Leftovers? Nope.

The final fifteen verses of chapter 22 of Exodus have a wide variety of “headings” in translations. The NASB has “Sundry Laws” for all fifteen. The HCSB breaks them up into four sections. The ESV uses the heading “Laws About Social Justice”. One of my favorites, the NET, calls them “Moral and Ceremonial Laws”, which is similar to the NIV which heads them as “Social Responsibility”.

All that to say that these laws are not easy to group together cohesively. But they all speak from the heart of Yahweh. They are social in that they are about how we treat each other (including how we treat those who worship other gods). They are moral in that several of them are about consequences for being immoral, or amoral. But they address very different situations. For this morning, let’s look at the first one.

“If a man seduces a virgin who is not pledged to be married and sleeps with her, he must pay the bride-price, and she shall be his wife. If her father absolutely refuses to give her to him, he must still pay the bride-price for virgins.

Exodus 22:16, 17 NASB

This one is clearly moral. It seems taken right from the pages of the stories of our society. It’s “high school” between “kids”. It’s the scandals of teachers and students. It’s workplace drama. It’s the “farmer’s daughter” stories. We have had such stories for generations, and, because we have this law in Scripture, the “story” has clearly been around thousands of years.

So, at it’s core, is the behavior of a man seducing a young (probably implying naive) virgin. The word for “seduces” is based on an interesting word. You can find the Strong’s entry here. The basic meaning is to open or make spacious. In a sense, this is the charlatan ‘opening the mind’ of their victim, especially as the word is used here. From other uses throughout Scripture we can see that it refers to the “simple” being misled because they don’t understand. Afterwards, they may, but it is often too late.

The clear implication is that this immoral person lies to get this girl to have sex with him. This happens on TV all the time, and we understand it’s wrong, but only in a sense, and we’re not offended, not any more. The man promises great things, paints a vivid beautiful picture of an impossible future, and the woman succumbs. In that culture, it was the oppression of a powerless innocent. In our culture, it is the actually the same. Ironically, what outraged those people was that someone would deceive such a one, and what outrages us is that someone is that gullible.

The perspective of our Creator is that such a person is powerless, not broken. The person needs to be protected, not criticized. It’s possible, and a possibility I like to entertain, that this naive victim reflects more of what Adam and Eve were like prior to being deceived themselves. If so, then this crime is truly demonic and devastating. Something innocent is lost forever.

But the victim aside, she is a victim, and now the circumstances need to dealt with. What to do with such a person who would do such a thing? In our day, such a person would be considered a “player”, going from one sexual conquest to another, leaving a wake of devastated lives behind him. Not an admirable person, one clearly after the quintessential “one-thing” that all guys are supposedly after. He is the worst example of men’s treatment of women, or nearly.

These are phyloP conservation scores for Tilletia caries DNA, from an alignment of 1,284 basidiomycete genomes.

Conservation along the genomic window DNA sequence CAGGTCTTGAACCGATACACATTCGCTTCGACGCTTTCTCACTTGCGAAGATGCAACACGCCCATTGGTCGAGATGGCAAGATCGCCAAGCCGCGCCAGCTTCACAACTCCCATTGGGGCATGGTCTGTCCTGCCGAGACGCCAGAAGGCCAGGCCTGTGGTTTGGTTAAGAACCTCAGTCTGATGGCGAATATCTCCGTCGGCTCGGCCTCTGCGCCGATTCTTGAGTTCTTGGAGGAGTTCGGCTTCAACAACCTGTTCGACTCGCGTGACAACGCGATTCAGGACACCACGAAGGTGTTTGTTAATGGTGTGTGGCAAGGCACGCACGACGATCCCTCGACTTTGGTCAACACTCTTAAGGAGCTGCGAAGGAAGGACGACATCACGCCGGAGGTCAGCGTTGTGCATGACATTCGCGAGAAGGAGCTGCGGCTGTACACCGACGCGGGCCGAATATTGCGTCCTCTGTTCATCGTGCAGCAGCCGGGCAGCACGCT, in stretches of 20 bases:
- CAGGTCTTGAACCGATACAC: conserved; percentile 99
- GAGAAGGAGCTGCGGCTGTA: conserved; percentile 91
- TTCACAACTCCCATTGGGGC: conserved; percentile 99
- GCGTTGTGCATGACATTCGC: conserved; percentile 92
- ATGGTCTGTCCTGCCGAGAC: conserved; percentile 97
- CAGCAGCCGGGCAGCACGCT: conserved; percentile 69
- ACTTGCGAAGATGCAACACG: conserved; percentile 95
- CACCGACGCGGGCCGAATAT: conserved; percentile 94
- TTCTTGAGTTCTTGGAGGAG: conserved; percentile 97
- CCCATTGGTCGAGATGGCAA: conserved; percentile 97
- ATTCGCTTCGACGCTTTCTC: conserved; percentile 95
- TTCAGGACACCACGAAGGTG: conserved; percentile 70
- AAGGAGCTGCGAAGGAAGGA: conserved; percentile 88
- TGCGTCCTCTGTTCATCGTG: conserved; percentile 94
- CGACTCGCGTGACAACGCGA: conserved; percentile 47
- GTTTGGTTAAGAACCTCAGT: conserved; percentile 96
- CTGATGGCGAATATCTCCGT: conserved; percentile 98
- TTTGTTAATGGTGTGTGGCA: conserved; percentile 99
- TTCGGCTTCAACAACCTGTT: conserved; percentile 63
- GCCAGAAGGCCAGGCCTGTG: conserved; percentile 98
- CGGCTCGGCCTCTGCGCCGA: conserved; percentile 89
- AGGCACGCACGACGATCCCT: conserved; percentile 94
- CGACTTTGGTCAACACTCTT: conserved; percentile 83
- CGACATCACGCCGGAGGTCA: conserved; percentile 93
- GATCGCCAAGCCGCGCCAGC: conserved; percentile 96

The answer from God is marriage. Such an arrangement protects the woman. And, such an arrangement means that the man is done doing this again. He has his wife, and he has paid dearly for her. And that’s another element, he can’t pay less for her because she’s no longer a virgin, he has to pay the full dowry. This protects the reputation of the woman as well.

But marriage then isn’t like marriage now. Then it was more of an arrangement between families than between individuals. To join two persons in marriage was also to join two families. That’s hard for us to imagine in our day. So, it could be that the father of the defiled woman does not want such an arrangement to the family of the vile deceiver. This also protects the woman from being forced into an abusive relationship and into an abusive family structure.

In such instances, where the father refuses to give his daughter to such a vile deceiver, the man must still pay the full bride-price for what he has done. But what about the woman? What is her future? She may still be able to marry, but it’s not certain. He future is unclear, but she does have her dowry. Perhaps that will be sufficient for her, but it is unlikely. It’s a horrible circumstance, devastating to family and the local society.

Yahweh protects those who cannot protect themselves. He takes up the cause of the fatherless, the widow, and the sojourner, those without status in society. This law seeks to accomplish this characteristic of our Creator. This isn’t the only law regarding this issue. In Deuteronomy 22:28, 29, we have another element, rape. In that instance, like this one, the man marries the woman, and it specifically states he cannot divorce her. She is protected from the ignominy of a rape victim. In a sense, this law would be about “statutory rape”, and the same rule (no divorce) would apply here.

Keep in mind that the perspective of Yahweh is to protect the powerless. Perhaps the best application for us is to be outraged when this happens, refuse to watch and support shows that depict it, and seek to protect those victims from such treatment. What can be done? Actually, it won’t be hard to find ways to support victims, and, more likely than not, you know a victim. Be outraged at the perpetrator, be supportive of the victim, and speak out against society’s acceptance of such behavior. I’m pretty sure that’s what Jesus, our Savior, would do.

Scripture quotations taken from the NASB. Copyright by The Lockman Foundation


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